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How do you protect your assets in a de-facto relationship?

You may have been through divorce before and had a financial settlement. Rebuilding financial stability again takes time but eventually you are happy when you have your own home, whether that is from buying out your ex for the family home or using the financial settlement amount to buy something else.

There may come a time when you start a new relationship and want to move in together.

Will they move into your place? Will you move in to their place?

If they move into your place, how do you protect your property from them making a claim if you split up?

Before you move in together you should consider doing a binding financial agreement/cohabitation agreement. You could list out what assets you both brought into the relationship and what would happen to them if you separated, a bit like a prenuptial agreement. Although binding financial agreements are expensive, it may be worth it! You may also consider putting your property into a family trust fund so it can protect your children’s inheritance.

Other ways to protect your assets are;

  • Choose a partner who has a similar financial wealth. If you have your own home, it may be prudent to choose someone who has their own home, so during separation the property pool may show fairly equal assets owned by both parties and can walk away with what you both had before your cohabitation.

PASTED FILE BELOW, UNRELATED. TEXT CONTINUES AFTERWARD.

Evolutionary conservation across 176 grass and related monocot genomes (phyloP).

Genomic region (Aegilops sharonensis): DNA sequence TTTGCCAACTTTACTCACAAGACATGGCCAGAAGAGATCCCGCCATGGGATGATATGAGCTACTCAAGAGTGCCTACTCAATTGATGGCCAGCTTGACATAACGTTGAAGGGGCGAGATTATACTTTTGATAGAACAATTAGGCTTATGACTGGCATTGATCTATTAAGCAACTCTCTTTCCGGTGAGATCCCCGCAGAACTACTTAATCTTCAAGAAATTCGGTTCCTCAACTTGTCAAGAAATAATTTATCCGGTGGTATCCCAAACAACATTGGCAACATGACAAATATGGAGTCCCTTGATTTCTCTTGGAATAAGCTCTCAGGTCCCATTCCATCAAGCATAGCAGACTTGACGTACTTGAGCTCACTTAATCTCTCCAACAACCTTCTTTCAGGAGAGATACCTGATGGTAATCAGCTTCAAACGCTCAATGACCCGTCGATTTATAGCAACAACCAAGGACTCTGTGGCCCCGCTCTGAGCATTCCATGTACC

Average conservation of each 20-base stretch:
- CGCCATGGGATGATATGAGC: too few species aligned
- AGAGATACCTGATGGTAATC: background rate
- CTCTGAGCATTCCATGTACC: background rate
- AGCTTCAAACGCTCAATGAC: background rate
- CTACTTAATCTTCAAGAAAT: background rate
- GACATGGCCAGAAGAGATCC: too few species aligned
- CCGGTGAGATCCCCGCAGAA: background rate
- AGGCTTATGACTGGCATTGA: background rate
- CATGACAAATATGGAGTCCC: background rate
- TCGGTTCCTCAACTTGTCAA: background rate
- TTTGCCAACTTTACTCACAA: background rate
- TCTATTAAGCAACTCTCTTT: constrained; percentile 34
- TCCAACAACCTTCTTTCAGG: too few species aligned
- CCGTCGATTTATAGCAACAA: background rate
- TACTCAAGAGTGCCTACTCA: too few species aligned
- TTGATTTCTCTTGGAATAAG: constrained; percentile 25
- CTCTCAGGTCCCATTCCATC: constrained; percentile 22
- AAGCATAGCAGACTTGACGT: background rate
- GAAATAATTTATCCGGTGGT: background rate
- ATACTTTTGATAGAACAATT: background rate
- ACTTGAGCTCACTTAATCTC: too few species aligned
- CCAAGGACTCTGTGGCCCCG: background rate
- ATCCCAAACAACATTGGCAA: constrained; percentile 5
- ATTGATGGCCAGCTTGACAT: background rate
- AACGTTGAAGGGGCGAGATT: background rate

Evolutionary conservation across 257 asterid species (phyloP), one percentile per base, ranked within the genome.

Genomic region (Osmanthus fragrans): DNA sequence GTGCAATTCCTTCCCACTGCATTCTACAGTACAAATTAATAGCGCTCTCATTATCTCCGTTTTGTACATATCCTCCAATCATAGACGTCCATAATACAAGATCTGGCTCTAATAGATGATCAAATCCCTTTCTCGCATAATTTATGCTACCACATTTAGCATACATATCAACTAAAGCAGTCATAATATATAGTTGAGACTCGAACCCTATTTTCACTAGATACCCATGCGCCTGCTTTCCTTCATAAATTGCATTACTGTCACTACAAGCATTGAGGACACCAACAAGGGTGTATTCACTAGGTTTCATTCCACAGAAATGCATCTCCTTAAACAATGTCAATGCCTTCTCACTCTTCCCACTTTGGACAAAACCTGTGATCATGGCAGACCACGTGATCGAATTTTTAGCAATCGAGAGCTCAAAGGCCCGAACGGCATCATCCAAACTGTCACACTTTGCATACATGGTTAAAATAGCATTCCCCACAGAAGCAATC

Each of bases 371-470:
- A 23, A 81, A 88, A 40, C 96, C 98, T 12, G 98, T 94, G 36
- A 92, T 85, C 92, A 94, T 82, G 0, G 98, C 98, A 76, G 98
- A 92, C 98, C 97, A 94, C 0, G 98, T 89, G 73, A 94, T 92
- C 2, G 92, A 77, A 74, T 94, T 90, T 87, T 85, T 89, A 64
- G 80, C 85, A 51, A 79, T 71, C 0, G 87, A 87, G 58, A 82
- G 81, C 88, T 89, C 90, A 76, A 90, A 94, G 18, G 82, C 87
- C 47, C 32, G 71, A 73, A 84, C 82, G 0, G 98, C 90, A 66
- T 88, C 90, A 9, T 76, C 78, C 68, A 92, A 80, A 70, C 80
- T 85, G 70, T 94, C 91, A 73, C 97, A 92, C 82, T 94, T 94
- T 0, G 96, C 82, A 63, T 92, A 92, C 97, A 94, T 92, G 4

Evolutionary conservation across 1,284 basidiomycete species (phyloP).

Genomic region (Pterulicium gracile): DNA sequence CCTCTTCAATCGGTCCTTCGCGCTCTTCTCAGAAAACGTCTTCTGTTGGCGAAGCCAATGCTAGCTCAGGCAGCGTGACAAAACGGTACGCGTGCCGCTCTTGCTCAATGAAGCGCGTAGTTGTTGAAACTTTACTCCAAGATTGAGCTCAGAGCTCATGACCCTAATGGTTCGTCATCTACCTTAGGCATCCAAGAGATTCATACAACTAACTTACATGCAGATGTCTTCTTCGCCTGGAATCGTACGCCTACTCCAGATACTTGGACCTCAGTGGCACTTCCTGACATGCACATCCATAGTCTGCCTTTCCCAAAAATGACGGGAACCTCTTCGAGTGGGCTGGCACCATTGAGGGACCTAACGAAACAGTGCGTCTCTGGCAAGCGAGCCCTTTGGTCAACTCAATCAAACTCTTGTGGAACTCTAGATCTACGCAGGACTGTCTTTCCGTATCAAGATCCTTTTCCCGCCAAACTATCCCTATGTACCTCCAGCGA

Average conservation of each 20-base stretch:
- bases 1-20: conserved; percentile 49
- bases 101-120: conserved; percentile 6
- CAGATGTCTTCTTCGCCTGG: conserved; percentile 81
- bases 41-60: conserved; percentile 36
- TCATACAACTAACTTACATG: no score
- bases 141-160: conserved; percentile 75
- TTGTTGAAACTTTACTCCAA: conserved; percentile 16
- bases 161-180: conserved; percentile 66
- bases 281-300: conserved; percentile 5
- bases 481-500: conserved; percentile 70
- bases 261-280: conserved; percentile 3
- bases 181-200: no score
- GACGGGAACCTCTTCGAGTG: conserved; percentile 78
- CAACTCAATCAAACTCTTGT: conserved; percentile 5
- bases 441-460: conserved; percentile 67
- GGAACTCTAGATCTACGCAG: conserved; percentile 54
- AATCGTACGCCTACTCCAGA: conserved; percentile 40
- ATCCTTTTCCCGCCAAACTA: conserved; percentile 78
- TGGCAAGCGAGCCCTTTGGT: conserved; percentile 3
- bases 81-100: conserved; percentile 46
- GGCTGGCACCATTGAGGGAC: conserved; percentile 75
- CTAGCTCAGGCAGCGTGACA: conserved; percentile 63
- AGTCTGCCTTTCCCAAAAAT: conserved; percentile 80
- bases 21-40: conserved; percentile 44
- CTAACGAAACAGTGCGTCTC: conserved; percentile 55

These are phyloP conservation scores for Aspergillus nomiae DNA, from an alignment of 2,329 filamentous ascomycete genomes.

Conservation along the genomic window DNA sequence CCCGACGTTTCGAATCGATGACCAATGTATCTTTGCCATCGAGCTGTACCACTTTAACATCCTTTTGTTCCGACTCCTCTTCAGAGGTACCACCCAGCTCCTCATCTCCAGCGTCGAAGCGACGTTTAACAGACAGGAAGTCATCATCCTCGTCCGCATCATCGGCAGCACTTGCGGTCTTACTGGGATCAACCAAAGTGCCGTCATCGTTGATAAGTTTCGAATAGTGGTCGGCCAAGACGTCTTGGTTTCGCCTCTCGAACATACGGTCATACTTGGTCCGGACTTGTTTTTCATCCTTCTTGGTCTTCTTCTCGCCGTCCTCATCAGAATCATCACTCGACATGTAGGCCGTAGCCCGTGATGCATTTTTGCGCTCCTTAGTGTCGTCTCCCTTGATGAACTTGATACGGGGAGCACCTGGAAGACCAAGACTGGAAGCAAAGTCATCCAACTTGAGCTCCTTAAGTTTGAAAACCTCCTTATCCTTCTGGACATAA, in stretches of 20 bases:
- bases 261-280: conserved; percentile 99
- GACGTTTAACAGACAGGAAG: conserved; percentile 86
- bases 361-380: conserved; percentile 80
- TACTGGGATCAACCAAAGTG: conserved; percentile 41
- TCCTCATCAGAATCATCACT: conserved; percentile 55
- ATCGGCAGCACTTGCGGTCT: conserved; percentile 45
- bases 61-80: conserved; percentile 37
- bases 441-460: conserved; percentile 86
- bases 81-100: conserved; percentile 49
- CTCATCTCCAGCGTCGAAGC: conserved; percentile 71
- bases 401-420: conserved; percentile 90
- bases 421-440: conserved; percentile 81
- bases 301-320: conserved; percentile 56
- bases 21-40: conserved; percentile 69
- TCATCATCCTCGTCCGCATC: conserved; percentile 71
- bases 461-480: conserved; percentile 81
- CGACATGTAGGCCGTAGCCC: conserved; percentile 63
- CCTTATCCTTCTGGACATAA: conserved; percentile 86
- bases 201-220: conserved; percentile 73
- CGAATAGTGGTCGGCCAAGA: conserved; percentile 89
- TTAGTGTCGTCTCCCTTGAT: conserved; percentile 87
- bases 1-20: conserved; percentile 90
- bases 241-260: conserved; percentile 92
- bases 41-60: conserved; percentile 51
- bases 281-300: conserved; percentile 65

• Don’t live in your house or your new partners property but rent both of those out and rent something together. This will reduce the financial or non-financial contributions of either party to the other’s property.

  • Keep your financials completely separate. Don’t have a joint bank account, share a credit card account with two credit cards, or put utilities in both names.

  • If your new partner moved into your house, only have them pay rent or board which is market rate. Do not let them contribute a claim can be made to your mortgage repayments.

  • Be careful not to list them as a beneficiary in a will or superannuation fund.

  • If you start to make financial future plans, buy assets in joint names, or start a family together, this binds you into future property settlements upon separation.

If you didn’t protect your assets with a binding financial agreement or keeping finances separate and they moved into your house they need to have lived with you for 2 years to make a claim on your assets. This time limit doesn’t apply if you both have had a child together, or you have registered your de-facto relationship, or they made significant financial or non-financial contributions to your home such as renovations, gardening or housekeeping.

Your binding financial agreement may become weaker, unable to protect your assets as years go by with financial or non-financial contributions occurring over a long period of time. Your partner may also be use to a certain lifestyle which their future needs deem that it needs to be maintained beyond separation.

Many people get caught out thinking they won’t lose their house as they had it before their new relationship. They may have fallen head over heels in love and believe they will never split up so there is no risk that a property claim will occur. They may trust their partner thinking they would never make a claim as they would know the property was there before they were. They may even feel that they would offend their partner to ask to sign a binding financial agreement.

If you are concerned, reach out to a lawyer to gain legal advice.

Author - Cheryl Duffy - Divorce Coach, Family Dispute Resolution Practitioner & Parenting Coordinator

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